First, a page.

•  
    Mark Welsh/mwelsh@dailyherald.com Singer David Cassidy entertains thousands Saturday night at the Des Plaines Summer Fling.

    David Cassidy brings hit parade to Des Plaines

    Singer David Cassidy entertained thousands who showed up Saturday night to capture a little bit of their youth as they listened to him sing favorites from his days with "The Partridge Family" at the Des Plaines Summer Fling.

Discuss

  •  
    Gov. Pat Quinn speaks recently with reporters in his office at the Illinois State Capitol in Springfield.

    Editorial: Illinois’ endless saga of debt and inaction
    A Daily Herald editorial asks, where's the leadership and sense of urgency in dealing with Illinois' fiscal challenges?

  •  

    Trolling for boos

    Columnist Kathleen Parker: While grudgingly giving Romney credit for showing up, commentators and politicos on the left have joined the birthers in being just plain weird. The narrative du jour is that Romney purposely used the term "Obamacare" to ensure that he was booed in order to ... incite his racist white base.

  •  

    Joe Pa’s shame

    Columnist Eugene Robinson: In a letter he wrote before his death, Paterno argued that whatever people might think of his actions in the Sandusky matter, "this is not a football scandal." But that's precisely what it is.

  •  

    Why the shift in word usage?
    A Des Plaines letter to the editor: Have you noticed the recent shift in language describing "illegal immigrants"? Now they seem to be "undocumented." Is this to be more "politically correct"?

  •  

    We’re selling out, ruining our earth
    An Arlington Heights letter to the editor: When you learn the price of this so-called progress, it is destroying our health and our earth for the sake of making a buck.

  •  

    Find a way to end Madigan’s reign
    An Arlington Heights letter to the editor: Madigan's "okey-dokey" is the final say on everything that has Illinois at the threshold of financial ruin. One legislative district rules the rest of the state.

  •  

    Village welcomes renal dialysis facility
    Letter to the editor: Streamwood Village President Billie Roth welcomes U.S. Renal Care to the community. "Residents can now rest assured knowing that they have access to a dialysis center close to home right here in Streamwood," she writes.

  •  

    Proud Meadows had 4th of July parade
    Letter to the editor: Huffo The Clown marched in another Rolling Meadows Fourth of July parade, but he says this one was particularly special.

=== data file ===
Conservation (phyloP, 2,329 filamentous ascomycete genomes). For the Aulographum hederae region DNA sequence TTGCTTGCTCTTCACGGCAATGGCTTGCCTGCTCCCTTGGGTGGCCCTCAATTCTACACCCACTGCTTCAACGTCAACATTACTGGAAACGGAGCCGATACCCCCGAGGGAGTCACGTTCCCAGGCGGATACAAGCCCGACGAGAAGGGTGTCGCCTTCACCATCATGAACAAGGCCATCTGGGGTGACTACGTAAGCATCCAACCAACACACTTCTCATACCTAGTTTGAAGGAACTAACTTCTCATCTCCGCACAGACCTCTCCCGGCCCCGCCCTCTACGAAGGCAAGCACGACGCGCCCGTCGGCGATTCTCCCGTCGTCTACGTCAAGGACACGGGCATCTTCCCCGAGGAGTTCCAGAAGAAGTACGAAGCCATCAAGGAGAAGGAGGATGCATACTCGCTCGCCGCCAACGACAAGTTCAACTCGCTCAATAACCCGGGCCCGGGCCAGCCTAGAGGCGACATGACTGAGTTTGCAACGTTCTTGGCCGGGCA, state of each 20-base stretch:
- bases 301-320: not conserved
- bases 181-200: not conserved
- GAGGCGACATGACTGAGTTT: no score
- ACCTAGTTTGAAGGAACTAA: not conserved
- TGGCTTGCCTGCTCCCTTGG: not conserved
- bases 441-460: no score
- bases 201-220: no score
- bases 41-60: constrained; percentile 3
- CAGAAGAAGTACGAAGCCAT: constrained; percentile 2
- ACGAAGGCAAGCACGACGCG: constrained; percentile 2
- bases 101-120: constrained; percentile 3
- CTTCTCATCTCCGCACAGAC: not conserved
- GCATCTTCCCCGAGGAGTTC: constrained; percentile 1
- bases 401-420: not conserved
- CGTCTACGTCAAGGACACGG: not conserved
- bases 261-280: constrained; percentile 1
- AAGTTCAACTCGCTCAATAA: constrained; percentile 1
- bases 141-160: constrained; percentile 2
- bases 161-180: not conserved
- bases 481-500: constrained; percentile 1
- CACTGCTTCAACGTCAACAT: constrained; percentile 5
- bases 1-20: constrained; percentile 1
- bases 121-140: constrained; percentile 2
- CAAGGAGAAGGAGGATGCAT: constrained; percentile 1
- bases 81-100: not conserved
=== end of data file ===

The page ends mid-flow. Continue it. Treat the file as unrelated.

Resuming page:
•  

    Relay over, but we still need your help
    Letter to the editor: "On behalf of the American Cancer Society Relay For Life of Palatine, Rolling Meadows and Inverness committee, I would like to say 'Wow!'" says Stephan Egan, the Relay co-chairman. "While the event was a great celebration, we are still $30,000 short in reaching our goal."

  •  

    Grateful for simple act of kindness
    Letter to the editor: Betty Aikens of Elk Grove Village relates a simple act of thoughtfulness that made her day on July 3. "In spite of the heat it was a great day for me," she writes.

  •  

    Don’t give up; still plenty BG can do
    Letter to the editor: Randy Gollay doesn't accept the premise Buffalo Grove's money is drying up and their's nothing that can be done. "We need leadership that raises above the mediocre and not only confronts the challenges ahead but invigorates the solutions with forward thinking," he writes.

  •  

    Hopes Honey lands in lap of luxury
    Letter to the editor: "There should be more people in this world like Mark Gannardo, for saving a stranded, injured and dying dog in Busse Woods," writes Carol Remian, referring to the July 7 story in the Daily Herald. "I hope 'Honey' goes to a home where she will be loved and treated like a queen."

  •  

    Always enjoys the Arlington Hts. band
    Letter to the editor: Bill Dearhammer appreciates the concerts by the Arlington Heights Community band and think you would, too. "The band is an excellent representative of our village and is certainly worthy of our support," he writes.

  •  

    Arlington Park a good neighbor to us
    Letter to the editor: Mary Jobst of Rolling Meadows was thrilled with the fireworks at Arlington Park this year, and says it's an example of why the suburbs can't afford to lose the track. "The park is a gem to our community that is often overlooked," she writes.

  •  

    Bartlett foolish to reject aggregation
    Letter to the editor: Melissa Owens of Bartlett says her village was shortsighted in voting down electrical aggregation. "Lower electrical prices gained through negotiation on our behalf would have been a valuable benefit to many residents," she writes. "Now, we can only sit and watch as our neighbors enjoy their savings."

«Jun

Jul 2012

Aug»
S M T W T F S
1 2 3 4 5 6 7
8 9 10 11 12 13 14
15 16 17 18 19 20 21
22 23 24 25 26 27 28
29 30 31 1 2 3 4